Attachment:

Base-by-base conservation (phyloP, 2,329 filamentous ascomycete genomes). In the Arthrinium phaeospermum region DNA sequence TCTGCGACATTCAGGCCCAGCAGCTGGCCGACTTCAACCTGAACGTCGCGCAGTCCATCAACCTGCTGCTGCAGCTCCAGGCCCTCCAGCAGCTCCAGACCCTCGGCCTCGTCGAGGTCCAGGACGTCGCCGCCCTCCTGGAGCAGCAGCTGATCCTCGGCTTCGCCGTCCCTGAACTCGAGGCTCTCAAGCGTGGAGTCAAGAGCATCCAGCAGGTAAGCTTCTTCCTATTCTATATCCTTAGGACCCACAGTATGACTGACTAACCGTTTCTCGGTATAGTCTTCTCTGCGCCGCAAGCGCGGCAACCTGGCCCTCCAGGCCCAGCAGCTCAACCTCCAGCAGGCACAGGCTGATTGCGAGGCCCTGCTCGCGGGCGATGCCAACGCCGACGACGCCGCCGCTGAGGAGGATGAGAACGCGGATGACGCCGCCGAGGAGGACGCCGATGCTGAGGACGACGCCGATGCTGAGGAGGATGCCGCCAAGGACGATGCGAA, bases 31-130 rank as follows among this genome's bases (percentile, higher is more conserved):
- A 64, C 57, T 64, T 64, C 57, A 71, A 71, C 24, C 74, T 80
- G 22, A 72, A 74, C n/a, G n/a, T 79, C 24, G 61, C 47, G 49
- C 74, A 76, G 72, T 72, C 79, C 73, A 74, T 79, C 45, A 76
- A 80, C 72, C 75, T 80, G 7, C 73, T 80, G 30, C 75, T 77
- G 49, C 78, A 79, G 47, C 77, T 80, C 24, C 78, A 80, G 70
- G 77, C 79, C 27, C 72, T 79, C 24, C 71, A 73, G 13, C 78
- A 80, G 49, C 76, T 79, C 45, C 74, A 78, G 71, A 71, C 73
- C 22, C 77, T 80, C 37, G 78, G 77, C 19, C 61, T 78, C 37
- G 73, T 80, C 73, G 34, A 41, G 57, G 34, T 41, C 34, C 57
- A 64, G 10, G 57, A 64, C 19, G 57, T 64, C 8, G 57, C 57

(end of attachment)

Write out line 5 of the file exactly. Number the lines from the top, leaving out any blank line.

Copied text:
- A 80, C 72, C 75, T 80, G 7, C 73, T 80, G 30, C 75, T 77